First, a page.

Monthly Archives: May 2016

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Does your pet have spring allergies? – How to know and what to do!

Does your pet have spring allergies? – How to know and what to do!

Springtime brings the wonderful bloom of flowers – but with this bloom comes the release of large amounts of pollen in the air. Many humans are acutely aware of this, as it means the advent of allergy season. But what many people don’t know is that pets can have seasonal allergies too, though they usually have different symptoms than the ones humans experience. In this article, you will learn the basics of how allergies affect a dog or cat, how to tell if your pet has seasonal allergies, and a few easy steps that you can take for your pet to ease the intense discomfort of Spring allergies!

The Basics of Spring Allergies

As incredible as the immune system is, it sometimes makes mistakes. Allergies are a result of a hyper-sensitive immune system. When an allergen (like pollen) is inhaled or absorbed through the skin, it stimulates histamine production. This causes inflammation, as the immune system mistakenly believes it is under attack. The resulting effort of the immune system to rid the body of the foreign invader is what causes those deeply uncomfortable symptoms in humans and pets. Humans typically experience respiratory symptoms (like sneezing and congestion), while pets are a bit more prone to skin symptoms (like excessive itching and hot spots).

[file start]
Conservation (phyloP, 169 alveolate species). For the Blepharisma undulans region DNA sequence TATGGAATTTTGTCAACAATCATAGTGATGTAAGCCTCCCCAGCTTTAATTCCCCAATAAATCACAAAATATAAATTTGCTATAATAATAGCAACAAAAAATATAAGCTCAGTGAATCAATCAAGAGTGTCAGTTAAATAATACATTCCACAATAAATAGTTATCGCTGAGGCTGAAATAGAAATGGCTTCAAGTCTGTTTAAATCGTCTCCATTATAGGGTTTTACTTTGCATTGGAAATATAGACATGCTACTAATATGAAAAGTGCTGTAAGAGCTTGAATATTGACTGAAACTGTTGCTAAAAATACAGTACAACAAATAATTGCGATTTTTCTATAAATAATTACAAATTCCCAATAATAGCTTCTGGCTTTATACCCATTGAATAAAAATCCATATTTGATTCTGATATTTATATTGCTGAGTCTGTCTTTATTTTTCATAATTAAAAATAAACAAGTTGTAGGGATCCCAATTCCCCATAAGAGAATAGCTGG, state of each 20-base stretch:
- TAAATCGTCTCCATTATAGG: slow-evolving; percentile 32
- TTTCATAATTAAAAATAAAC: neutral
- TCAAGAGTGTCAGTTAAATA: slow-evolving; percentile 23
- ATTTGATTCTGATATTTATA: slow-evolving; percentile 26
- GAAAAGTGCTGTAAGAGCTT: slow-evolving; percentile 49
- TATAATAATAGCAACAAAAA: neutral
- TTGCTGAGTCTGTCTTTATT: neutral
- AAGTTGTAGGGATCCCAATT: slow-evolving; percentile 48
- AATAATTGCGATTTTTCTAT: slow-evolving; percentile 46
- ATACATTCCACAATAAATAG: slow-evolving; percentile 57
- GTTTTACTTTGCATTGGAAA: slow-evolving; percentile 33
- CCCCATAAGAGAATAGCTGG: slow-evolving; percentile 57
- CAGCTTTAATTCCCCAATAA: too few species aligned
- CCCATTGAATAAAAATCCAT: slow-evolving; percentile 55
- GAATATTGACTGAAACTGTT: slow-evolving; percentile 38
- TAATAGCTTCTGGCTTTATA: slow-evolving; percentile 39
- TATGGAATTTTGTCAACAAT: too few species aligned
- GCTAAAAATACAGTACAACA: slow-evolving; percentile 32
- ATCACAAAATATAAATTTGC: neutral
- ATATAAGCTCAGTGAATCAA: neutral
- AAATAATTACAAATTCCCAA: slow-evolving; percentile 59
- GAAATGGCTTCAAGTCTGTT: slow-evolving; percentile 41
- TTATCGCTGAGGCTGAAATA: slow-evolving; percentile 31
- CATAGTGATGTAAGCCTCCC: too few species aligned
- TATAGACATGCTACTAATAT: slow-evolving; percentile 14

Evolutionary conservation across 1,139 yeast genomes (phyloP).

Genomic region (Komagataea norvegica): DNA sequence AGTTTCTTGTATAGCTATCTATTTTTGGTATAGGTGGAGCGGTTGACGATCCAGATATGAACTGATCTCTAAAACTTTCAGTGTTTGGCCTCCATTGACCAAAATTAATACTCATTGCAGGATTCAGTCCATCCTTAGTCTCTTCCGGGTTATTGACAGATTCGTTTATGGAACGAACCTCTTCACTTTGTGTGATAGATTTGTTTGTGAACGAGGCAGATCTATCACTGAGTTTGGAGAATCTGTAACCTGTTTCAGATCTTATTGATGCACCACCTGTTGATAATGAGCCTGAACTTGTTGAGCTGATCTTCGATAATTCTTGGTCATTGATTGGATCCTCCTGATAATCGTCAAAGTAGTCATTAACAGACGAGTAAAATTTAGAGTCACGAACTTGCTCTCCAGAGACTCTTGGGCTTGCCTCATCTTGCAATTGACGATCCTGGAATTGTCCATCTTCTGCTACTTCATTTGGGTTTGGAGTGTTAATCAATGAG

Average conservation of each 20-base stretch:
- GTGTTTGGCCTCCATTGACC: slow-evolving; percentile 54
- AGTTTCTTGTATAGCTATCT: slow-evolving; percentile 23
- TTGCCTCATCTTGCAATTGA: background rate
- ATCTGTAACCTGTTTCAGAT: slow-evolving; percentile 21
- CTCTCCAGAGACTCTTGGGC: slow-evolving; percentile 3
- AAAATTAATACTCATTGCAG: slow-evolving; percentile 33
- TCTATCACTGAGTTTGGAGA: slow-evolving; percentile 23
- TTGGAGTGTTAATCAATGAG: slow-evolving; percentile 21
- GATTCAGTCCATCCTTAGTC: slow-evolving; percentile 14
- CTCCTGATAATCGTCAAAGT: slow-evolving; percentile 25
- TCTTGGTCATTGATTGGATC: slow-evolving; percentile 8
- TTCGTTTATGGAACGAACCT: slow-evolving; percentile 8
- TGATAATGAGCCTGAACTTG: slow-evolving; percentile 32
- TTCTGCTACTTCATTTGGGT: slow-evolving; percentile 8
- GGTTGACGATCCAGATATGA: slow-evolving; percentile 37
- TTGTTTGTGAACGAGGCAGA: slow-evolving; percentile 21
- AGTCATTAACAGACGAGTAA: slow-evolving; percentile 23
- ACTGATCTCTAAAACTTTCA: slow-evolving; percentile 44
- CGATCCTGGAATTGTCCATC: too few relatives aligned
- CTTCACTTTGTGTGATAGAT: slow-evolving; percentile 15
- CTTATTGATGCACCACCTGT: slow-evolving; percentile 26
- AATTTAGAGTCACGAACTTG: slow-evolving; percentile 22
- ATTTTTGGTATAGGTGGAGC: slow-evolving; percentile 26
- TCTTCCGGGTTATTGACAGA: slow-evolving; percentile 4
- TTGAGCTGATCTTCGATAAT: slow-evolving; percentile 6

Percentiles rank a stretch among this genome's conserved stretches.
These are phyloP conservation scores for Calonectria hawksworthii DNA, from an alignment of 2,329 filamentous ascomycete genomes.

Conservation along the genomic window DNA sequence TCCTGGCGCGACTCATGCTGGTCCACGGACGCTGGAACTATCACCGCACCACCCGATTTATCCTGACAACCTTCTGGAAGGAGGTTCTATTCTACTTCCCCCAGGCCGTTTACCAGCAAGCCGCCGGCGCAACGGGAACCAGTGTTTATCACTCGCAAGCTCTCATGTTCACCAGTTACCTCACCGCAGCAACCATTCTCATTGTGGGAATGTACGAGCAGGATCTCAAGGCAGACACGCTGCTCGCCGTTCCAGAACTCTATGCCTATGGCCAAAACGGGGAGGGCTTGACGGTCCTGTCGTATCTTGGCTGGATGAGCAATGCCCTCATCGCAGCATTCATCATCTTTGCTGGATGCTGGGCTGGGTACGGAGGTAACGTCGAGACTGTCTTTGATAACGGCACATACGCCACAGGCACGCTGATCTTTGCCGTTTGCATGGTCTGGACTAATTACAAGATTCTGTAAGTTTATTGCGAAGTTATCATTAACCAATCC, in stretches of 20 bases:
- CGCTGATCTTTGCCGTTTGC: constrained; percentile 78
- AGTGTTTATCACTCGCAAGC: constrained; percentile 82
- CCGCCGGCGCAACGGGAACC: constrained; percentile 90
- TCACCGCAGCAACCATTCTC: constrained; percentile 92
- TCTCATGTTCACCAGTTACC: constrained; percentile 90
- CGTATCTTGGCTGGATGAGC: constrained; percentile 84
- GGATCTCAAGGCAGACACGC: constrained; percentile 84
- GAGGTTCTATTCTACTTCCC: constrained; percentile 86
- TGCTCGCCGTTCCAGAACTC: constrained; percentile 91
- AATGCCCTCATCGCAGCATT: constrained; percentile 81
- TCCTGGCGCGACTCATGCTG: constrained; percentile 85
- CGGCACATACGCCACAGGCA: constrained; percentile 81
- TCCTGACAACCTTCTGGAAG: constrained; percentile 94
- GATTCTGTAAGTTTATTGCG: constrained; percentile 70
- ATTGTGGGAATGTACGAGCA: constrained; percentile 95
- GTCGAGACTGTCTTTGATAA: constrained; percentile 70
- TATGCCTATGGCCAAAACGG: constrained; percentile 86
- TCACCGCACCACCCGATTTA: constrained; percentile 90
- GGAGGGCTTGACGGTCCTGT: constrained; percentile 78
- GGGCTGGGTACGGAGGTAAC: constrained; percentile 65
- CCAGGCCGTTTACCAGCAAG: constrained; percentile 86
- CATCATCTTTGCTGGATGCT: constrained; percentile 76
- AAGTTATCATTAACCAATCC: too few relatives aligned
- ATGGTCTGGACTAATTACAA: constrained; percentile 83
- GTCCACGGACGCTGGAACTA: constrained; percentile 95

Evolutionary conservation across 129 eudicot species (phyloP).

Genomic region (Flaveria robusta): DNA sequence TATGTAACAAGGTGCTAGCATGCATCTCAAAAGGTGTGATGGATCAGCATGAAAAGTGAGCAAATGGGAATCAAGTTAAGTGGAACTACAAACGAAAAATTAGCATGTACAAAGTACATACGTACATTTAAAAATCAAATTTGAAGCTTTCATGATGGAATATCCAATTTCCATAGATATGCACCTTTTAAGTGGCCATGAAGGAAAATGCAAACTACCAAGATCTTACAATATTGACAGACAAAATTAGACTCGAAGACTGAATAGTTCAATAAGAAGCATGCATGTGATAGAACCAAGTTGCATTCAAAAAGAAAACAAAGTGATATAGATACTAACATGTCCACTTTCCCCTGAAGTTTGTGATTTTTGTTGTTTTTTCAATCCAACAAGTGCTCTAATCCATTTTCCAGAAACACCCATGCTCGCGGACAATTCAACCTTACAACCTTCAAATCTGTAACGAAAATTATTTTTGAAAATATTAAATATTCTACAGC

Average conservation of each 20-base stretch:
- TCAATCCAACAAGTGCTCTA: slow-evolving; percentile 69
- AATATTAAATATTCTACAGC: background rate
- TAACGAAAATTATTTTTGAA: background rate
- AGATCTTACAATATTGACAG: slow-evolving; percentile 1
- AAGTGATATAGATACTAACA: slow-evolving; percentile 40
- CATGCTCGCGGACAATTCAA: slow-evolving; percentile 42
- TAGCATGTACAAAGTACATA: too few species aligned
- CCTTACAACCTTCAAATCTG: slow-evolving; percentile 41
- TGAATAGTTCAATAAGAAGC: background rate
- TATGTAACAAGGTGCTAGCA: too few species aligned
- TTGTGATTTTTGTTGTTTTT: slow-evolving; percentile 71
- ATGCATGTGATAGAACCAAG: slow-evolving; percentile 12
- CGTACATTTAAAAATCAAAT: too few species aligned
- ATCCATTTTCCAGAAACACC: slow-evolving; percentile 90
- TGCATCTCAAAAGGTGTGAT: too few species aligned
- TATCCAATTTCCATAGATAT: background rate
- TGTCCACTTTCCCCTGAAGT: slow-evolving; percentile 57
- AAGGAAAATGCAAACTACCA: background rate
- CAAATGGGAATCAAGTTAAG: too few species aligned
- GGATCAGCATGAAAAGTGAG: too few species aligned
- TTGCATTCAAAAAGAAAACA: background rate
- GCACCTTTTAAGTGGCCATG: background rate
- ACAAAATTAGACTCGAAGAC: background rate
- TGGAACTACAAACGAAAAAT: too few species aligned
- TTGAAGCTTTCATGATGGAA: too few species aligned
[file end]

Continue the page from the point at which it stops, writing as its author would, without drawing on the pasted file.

On rarer occasions, weight gain can be caused by illnesses, such as hypothyroidism. Hypothyroidism occurs when insufficient thyroid hormones are produced. Thyroid hormones help to regulate the metabolism. This is usually a readily treatable disease, but many pets suffer for a long time without treatment because their owners don’t realize there is an underlying medical condition to their excessive weight.

 

Symptoms of Spring Allergies

As we mentioned, Spring allergies typically cause more skin-related symptoms in pets than respiratory symptoms (though it’s not too uncommon for cats to have respiratory symptoms). This is because dogs and cats have many more histamine receptors in the skin than they do in the nose. When histamine is released, the pet experiences an itchy sensation, which typically makes them want to scratch the affected area. The scratching actually generates more histamine production, causing a vicious circle. This causes all sorts of secondary symptoms (even infection), and with it, intense discomfort. Unfortunately, allergic reactions tend to worsen as your pet ages.
Be on the lookout for any of these common symptoms of Spring allergies in your pet:

  • Chewing at the feet
  • Intense scratching
  • Rubbing of the face
  • Constant licking of the side or groin areas
  • Inflamed ears with a foul odor
  • Hot Spots (raw and bleeding skin) – most commonly in dogs
  • Wheezing and sneezing – most commonly in cats

What to Do

First off, if you notice your pet is suffering from any of the symptoms above, we highly recommend giving us a call and scheduling an appointment so that we can help alleviate your pet’s suffering and guide you on ways you can help between appointments.